In which I judge a book by its cover

Guest post by Helen on the Cast Iron Balcony.

Thanks to Tigtog for honouring me with an invitation to guest post at Hoyden while she whizzes down mountains.

Recently, the folks at IBTP have been bemoaning the pinkification of everything (something also deplored by Barbara Ehrenreich, Twisty and Tigtog). Coincidentally, while relaxing with the dead-tree paper, I wandered by accident into the My Career section. Normally I would toss this bulky wad, with its depressing articles about young billionaires who are all twenty years younger than me, over my shoulder. This time, like someone driving slowly past a car crash, I couldn’t avert my eyes from a book review by Wendy Taylor (whose column is titled “Expert Advice”).

The name of the book is: “The Girl’s Guide to being a Boss”. Because, presumably, if you’re a grown woman contemplating a position of authority, you’ll rush out and buy a book which refers to you as a “girl”. As if that isn’t enough, the full title as shown by is “TGGTBAB (Without Being a Bitch): Valuable Lessons, Smart Suggestions, and True Stories for Succeeding as the Chick in Charge”. Because, you know, the greatest danger in taking on a management role is that people will think you’re a bitch? And who could resist a book on professional development with a cover like this? Here’s the version shown in the AGE review:

Image from Allen and Unwin

And here’s the version shown on Amazon:

Image from

Because, you know, if you want to direct a professional development book at women, it’s gotta be pink. (there was a picture of a large, pink, six inch heeled shoe somewhere to the right of the review, for no apparent reason. Chicks. Shoes. Pink. You know.)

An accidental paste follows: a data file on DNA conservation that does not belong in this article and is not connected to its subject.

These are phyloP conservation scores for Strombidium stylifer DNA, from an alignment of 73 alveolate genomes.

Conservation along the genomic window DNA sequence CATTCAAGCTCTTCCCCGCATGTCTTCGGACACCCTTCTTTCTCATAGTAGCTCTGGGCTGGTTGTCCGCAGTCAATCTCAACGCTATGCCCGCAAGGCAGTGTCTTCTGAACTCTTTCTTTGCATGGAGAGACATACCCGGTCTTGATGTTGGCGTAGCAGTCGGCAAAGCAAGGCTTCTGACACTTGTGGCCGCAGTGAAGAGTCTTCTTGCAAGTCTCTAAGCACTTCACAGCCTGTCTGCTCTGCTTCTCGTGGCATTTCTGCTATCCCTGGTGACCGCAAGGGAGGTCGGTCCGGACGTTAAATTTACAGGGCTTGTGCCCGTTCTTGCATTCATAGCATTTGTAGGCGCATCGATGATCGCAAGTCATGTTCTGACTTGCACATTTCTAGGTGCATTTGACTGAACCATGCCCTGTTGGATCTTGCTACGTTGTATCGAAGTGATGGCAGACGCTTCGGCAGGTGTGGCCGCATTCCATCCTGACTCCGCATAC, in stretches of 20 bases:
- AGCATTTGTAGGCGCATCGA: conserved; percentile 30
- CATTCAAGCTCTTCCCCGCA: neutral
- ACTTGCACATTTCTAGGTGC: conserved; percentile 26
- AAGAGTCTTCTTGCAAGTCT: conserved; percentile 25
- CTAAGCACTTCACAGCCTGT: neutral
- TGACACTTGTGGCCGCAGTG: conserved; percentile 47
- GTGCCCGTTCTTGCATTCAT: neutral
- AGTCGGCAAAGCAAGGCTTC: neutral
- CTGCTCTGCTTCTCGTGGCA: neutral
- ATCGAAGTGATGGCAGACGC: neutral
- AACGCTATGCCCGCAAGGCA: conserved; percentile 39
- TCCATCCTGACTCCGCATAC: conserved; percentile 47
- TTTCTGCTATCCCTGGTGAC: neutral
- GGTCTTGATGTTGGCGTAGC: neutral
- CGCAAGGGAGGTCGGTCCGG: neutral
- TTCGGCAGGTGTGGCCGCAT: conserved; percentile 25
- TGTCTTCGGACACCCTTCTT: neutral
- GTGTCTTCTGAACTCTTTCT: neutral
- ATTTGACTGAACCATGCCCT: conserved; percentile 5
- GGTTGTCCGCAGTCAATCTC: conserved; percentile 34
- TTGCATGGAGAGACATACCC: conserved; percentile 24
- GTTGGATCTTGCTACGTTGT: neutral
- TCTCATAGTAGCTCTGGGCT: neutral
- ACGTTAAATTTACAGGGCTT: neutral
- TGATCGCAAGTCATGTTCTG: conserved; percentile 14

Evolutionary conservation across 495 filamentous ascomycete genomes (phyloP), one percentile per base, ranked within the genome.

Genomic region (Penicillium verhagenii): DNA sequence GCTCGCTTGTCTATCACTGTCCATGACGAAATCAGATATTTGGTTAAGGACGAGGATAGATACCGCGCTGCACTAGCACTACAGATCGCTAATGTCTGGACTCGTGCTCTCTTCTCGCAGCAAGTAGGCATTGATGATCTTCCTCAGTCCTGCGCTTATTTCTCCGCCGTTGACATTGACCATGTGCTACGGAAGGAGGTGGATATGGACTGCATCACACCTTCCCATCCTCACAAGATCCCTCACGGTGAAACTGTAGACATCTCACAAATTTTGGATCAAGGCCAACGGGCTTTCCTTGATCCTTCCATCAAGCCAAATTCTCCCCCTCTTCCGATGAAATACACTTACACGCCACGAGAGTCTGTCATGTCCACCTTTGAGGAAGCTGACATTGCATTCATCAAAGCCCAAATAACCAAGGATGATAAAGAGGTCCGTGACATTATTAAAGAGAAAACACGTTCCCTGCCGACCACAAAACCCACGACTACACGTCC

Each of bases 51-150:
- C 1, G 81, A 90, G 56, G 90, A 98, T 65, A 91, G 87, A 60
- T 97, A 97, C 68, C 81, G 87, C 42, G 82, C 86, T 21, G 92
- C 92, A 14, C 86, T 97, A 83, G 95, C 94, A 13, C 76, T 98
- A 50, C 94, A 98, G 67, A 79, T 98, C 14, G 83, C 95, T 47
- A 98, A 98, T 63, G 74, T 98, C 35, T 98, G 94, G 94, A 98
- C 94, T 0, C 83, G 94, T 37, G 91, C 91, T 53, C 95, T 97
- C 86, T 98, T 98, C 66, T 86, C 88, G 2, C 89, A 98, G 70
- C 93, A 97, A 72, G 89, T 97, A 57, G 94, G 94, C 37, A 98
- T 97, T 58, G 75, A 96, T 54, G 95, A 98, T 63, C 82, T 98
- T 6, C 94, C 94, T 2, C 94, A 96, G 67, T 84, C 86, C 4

Since this isn’t available online, and I have no intention of buying – or reading it, I need to stress that I’m criticising the marketing of the thing. The cover. The artwork. The presumption that if you aren’t an underling, you’re going to be labelled “a bitch”. And being called a “chick” even if you have the corner office. Just in case you get a bit uppity. I won’t second guess what advice they give, as I say I haven’t read the book, but I hope they aren’t using a double standard of male and female managerial behaviour. Well, I can always hope.

What is it about these people who write or do artwork for professional women and their obsession with the Barbie aesthetic and all things pink?

Taylor’s review stresses how easy the book is to read, but the blurb at lays it on with a trowel. “Most management books put you to sleep…No jargon and no need for an MBA. The Girl’s Guide to Being a Boss Without Being a Bitch is a fun read that offers information without intimidation and includes all the advice you need to learn to lead, inspire and motivate. We include quizzes, tips, checklists and fun sidebars such as “Celluloid Bitches,” and “The Girl’s Guide to Gossip” throughout.”

Business is hard!
Chicks haz short attention spanz!
More pink shoes!
Let’s go shopping!

Here is a collection of career development books I found while trying to find the review I’ve mentioned. They don’t seem to feel the need to talk down to their target market, and there is no… bloody… pink. But then, the cover artwork only shows men.

Categories: Culture, gender & feminism, Life

Tags: , , ,

2 replies

  1. *sigh* that’s it, I’m going shopping.
    great post 🙂

  2. On reflection, I hate the second cover worse. The first cover at least looks like it might be meant ironically (although I of course can now be accused of wild optimism).
    The second cover just looks like chick-lit.

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